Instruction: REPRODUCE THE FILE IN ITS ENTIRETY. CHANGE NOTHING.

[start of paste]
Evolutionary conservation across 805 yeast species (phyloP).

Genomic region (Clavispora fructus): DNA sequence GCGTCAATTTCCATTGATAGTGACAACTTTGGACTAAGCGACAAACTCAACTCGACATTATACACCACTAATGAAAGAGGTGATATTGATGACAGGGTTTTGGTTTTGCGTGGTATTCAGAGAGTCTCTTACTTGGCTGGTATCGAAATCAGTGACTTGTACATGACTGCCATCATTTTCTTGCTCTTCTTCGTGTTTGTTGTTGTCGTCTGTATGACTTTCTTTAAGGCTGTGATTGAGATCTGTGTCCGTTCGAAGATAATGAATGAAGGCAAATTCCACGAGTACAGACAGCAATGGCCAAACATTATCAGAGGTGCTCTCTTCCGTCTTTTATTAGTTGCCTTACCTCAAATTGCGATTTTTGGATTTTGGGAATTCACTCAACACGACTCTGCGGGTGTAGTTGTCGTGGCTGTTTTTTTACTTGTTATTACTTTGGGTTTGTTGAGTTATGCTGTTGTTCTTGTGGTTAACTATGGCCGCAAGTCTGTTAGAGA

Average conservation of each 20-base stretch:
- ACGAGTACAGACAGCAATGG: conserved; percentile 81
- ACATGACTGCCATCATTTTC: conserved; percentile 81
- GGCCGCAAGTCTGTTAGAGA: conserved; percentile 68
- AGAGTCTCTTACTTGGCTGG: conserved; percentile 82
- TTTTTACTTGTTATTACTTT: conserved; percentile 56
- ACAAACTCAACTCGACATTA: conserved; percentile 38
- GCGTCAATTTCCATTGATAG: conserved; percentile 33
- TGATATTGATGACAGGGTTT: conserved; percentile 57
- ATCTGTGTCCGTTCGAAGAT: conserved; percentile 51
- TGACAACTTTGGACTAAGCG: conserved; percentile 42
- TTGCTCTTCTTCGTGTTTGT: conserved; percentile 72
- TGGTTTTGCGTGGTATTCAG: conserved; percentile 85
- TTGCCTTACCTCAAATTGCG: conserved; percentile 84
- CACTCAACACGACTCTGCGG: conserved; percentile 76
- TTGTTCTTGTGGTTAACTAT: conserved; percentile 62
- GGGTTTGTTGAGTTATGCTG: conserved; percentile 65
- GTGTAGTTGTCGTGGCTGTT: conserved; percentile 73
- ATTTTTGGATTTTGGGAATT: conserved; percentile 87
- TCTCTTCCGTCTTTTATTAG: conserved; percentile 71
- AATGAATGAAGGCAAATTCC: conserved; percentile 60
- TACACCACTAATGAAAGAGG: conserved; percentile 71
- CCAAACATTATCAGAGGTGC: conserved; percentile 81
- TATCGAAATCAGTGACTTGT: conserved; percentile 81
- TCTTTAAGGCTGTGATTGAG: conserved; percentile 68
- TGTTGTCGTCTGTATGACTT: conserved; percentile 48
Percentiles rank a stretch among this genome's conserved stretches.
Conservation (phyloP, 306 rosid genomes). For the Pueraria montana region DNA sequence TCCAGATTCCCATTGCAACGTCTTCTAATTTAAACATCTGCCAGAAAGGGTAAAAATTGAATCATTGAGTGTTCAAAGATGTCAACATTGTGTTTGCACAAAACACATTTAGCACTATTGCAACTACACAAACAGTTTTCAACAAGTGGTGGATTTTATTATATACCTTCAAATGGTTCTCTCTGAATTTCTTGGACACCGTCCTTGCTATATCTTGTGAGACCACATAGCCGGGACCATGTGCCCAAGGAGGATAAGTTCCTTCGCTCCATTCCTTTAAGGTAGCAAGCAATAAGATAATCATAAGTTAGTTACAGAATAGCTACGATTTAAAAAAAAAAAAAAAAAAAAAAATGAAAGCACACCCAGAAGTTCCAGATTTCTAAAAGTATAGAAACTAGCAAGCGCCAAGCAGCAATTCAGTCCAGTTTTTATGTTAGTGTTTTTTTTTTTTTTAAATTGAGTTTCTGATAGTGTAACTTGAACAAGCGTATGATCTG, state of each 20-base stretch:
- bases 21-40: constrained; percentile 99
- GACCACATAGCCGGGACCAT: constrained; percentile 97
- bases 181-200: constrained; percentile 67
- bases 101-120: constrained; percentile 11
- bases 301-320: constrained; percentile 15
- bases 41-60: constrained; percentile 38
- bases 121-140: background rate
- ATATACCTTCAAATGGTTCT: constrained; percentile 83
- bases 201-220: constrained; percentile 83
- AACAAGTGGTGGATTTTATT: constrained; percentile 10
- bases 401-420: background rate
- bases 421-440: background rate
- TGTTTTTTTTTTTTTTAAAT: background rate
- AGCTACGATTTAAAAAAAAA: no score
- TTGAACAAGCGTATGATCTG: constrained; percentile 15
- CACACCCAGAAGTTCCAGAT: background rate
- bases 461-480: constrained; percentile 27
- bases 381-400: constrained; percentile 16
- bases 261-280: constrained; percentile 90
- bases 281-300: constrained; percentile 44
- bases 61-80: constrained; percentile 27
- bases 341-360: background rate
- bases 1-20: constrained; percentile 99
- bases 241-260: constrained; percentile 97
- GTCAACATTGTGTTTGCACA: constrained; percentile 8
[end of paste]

Evolutionary conservation across 805 yeast species (phyloP).

Genomic region (Clavispora fructus): DNA sequence GCGTCAATTTCCATTGATAGTGACAACTTTGGACTAAGCGACAAACTCAACTCGACATTATACACCACTAATGAAAGAGGTGATATTGATGACAGGGTTTTGGTTTTGCGTGGTATTCAGAGAGTCTCTTACTTGGCTGGTATCGAAATCAGTGACTTGTACATGACTGCCATCATTTTCTTGCTCTTCTTCGTGTTTGTTGTTGTCGTCTGTATGACTTTCTTTAAGGCTGTGATTGAGATCTGTGTCCGTTCGAAGATAATGAATGAAGGCAAATTCCACGAGTACAGACAGCAATGGCCAAACATTATCAGAGGTGCTCTCTTCCGTCTTTTATTAGTTGCCTTACCTCAAATTGCGATTTTTGGATTTTGGGAATTCACTCAACACGACTCTGCGGGTGTAGTTGTCGTGGCTGTTTTTTTACTTGTTATTACTTTGGGTTTGTTGAGTTATGCTGTTGTTCTTGTGGTTAACTATGGCCGCAAGTCTGTTAGAGA

Average conservation of each 20-base stretch:
- ACGAGTACAGACAGCAATGG: conserved; percentile 81
- ACATGACTGCCATCATTTTC: conserved; percentile 81
- GGCCGCAAGTCTGTTAGAGA: conserved; percentile 68
- AGAGTCTCTTACTTGGCTGG: conserved; percentile 82
- TTTTTACTTGTTATTACTTT: conserved; percentile 56
- ACAAACTCAACTCGACATTA: conserved; percentile 38
- GCGTCAATTTCCATTGATAG: conserved; percentile 33
- TGATATTGATGACAGGGTTT: conserved; percentile 57
- ATCTGTGTCCGTTCGAAGAT: conserved; percentile 51
- TGACAACTTTGGACTAAGCG: conserved; percentile 42
- TTGCTCTTCTTCGTGTTTGT: conserved; percentile 72
- TGGTTTTGCGTGGTATTCAG: conserved; percentile 85
- TTGCCTTACCTCAAATTGCG: conserved; percentile 84
- CACTCAACACGACTCTGCGG: conserved; percentile 76
- TTGTTCTTGTGGTTAACTAT: conserved; percentile 62
- GGGTTTGTTGAGTTATGCTG: conserved; percentile 65
- GTGTAGTTGTCGTGGCTGTT: conserved; percentile 73
- ATTTTTGGATTTTGGGAATT: conserved; percentile 87
- TCTCTTCCGTCTTTTATTAG: conserved; percentile 71
- AATGAATGAAGGCAAATTCC: conserved; percentile 60
- TACACCACTAATGAAAGAGG: conserved; percentile 71
- CCAAACATTATCAGAGGTGC: conserved; percentile 81
- TATCGAAATCAGTGACTTGT: conserved; percentile 81
- TCTTTAAGGCTGTGATTGAG: conserved; percentile 68
- TGTTGTCGTCTGTATGACTT: conserved; percentile 48
Percentiles rank a stretch among this genome's conserved stretches.
Conservation (phyloP, 306 rosid genomes). For the Pueraria montana region DNA sequence TCCAGATTCCCATTGCAACGTCTTCTAATTTAAACATCTGCCAGAAAGGGTAAAAATTGAATCATTGAGTGTTCAAAGATGTCAACATTGTGTTTGCACAAAACACATTTAGCACTATTGCAACTACACAAACAGTTTTCAACAAGTGGTGGATTTTATTATATACCTTCAAATGGTTCTCTCTGAATTTCTTGGACACCGTCCTTGCTATATCTTGTGAGACCACATAGCCGGGACCATGTGCCCAAGGAGGATAAGTTCCTTCGCTCCATTCCTTTAAGGTAGCAAGCAATAAGATAATCATAAGTTAGTTACAGAATAGCTACGATTTAAAAAAAAAAAAAAAAAAAAAAATGAAAGCACACCCAGAAGTTCCAGATTTCTAAAAGTATAGAAACTAGCAAGCGCCAAGCAGCAATTCAGTCCAGTTTTTATGTTAGTGTTTTTTTTTTTTTTAAATTGAGTTTCTGATAGTGTAACTTGAACAAGCGTATGATCTG, state of each 20-base stretch:
- bases 21-40: constrained; percentile 99
- GACCACATAGCCGGGACCAT: constrained; percentile 97
- bases 181-200: constrained; percentile 67
- bases 101-120: constrained; percentile 11
- bases 301-320: constrained; percentile 15
- bases 41-60: constrained; percentile 38
- bases 121-140: background rate
- ATATACCTTCAAATGGTTCT: constrained; percentile 83
- bases 201-220: constrained; percentile 83
- AACAAGTGGTGGATTTTATT: constrained; percentile 10
- bases 401-420: background rate
- bases 421-440: background rate
- TGTTTTTTTTTTTTTTAAAT: background rate
- AGCTACGATTTAAAAAAAAA: no score
- TTGAACAAGCGTATGATCTG: constrained; percentile 15
- CACACCCAGAAGTTCCAGAT: background rate
- bases 461-480: constrained; percentile 27
- bases 381-400: constrained; percentile 16
- bases 261-280: constrained; percentile 90
- bases 281-300: constrained; percentile 44
- bases 61-80: constrained; percentile 27
- bases 341-360: background rate
- bases 1-20: constrained; percentile 99
- bases 241-260: constrained; percentile 97
- GTCAACATTGTGTTTGCACA: constrained; percentile 8